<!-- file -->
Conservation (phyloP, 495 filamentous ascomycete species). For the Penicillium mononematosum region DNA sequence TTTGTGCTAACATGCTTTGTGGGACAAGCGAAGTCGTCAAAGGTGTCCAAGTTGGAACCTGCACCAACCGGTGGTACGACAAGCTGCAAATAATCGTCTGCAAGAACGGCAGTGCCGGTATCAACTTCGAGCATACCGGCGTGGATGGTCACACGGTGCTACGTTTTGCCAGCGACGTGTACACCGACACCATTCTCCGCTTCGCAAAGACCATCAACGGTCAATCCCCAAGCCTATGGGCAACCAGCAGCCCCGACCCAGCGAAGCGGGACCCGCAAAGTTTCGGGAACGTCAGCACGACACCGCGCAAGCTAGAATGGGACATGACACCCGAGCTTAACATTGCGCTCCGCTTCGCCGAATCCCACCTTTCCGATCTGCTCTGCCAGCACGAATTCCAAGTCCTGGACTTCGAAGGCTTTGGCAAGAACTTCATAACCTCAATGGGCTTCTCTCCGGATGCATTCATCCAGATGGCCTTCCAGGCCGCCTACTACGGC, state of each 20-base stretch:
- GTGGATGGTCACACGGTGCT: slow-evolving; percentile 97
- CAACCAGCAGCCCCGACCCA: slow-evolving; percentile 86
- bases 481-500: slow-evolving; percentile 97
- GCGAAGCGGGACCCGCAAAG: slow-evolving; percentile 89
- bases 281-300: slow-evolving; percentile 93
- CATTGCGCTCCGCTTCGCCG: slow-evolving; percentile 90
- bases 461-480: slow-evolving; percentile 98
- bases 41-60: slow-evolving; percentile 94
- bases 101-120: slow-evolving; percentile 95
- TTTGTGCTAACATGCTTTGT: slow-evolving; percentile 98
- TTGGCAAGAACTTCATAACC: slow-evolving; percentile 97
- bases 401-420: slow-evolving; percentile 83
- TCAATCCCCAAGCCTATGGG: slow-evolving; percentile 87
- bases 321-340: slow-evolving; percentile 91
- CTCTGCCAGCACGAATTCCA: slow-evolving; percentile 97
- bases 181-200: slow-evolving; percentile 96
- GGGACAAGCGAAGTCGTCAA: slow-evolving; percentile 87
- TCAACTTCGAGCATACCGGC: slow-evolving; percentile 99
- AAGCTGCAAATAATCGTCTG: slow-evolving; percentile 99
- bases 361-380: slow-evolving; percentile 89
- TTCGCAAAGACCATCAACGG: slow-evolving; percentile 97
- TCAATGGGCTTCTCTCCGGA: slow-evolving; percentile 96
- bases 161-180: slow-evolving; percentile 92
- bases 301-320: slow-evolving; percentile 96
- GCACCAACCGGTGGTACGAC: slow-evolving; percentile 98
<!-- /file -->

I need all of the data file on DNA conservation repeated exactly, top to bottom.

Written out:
Conservation (phyloP, 495 filamentous ascomycete species). For the Penicillium mononematosum region DNA sequence TTTGTGCTAACATGCTTTGTGGGACAAGCGAAGTCGTCAAAGGTGTCCAAGTTGGAACCTGCACCAACCGGTGGTACGACAAGCTGCAAATAATCGTCTGCAAGAACGGCAGTGCCGGTATCAACTTCGAGCATACCGGCGTGGATGGTCACACGGTGCTACGTTTTGCCAGCGACGTGTACACCGACACCATTCTCCGCTTCGCAAAGACCATCAACGGTCAATCCCCAAGCCTATGGGCAACCAGCAGCCCCGACCCAGCGAAGCGGGACCCGCAAAGTTTCGGGAACGTCAGCACGACACCGCGCAAGCTAGAATGGGACATGACACCCGAGCTTAACATTGCGCTCCGCTTCGCCGAATCCCACCTTTCCGATCTGCTCTGCCAGCACGAATTCCAAGTCCTGGACTTCGAAGGCTTTGGCAAGAACTTCATAACCTCAATGGGCTTCTCTCCGGATGCATTCATCCAGATGGCCTTCCAGGCCGCCTACTACGGC, state of each 20-base stretch:
- GTGGATGGTCACACGGTGCT: slow-evolving; percentile 97
- CAACCAGCAGCCCCGACCCA: slow-evolving; percentile 86
- bases 481-500: slow-evolving; percentile 97
- GCGAAGCGGGACCCGCAAAG: slow-evolving; percentile 89
- bases 281-300: slow-evolving; percentile 93
- CATTGCGCTCCGCTTCGCCG: slow-evolving; percentile 90
- bases 461-480: slow-evolving; percentile 98
- bases 41-60: slow-evolving; percentile 94
- bases 101-120: slow-evolving; percentile 95
- TTTGTGCTAACATGCTTTGT: slow-evolving; percentile 98
- TTGGCAAGAACTTCATAACC: slow-evolving; percentile 97
- bases 401-420: slow-evolving; percentile 83
- TCAATCCCCAAGCCTATGGG: slow-evolving; percentile 87
- bases 321-340: slow-evolving; percentile 91
- CTCTGCCAGCACGAATTCCA: slow-evolving; percentile 97
- bases 181-200: slow-evolving; percentile 96
- GGGACAAGCGAAGTCGTCAA: slow-evolving; percentile 87
- TCAACTTCGAGCATACCGGC: slow-evolving; percentile 99
- AAGCTGCAAATAATCGTCTG: slow-evolving; percentile 99
- bases 361-380: slow-evolving; percentile 89
- TTCGCAAAGACCATCAACGG: slow-evolving; percentile 97
- TCAATGGGCTTCTCTCCGGA: slow-evolving; percentile 96
- bases 161-180: slow-evolving; percentile 92
- bases 301-320: slow-evolving; percentile 96
- GCACCAACCGGTGGTACGAC: slow-evolving; percentile 98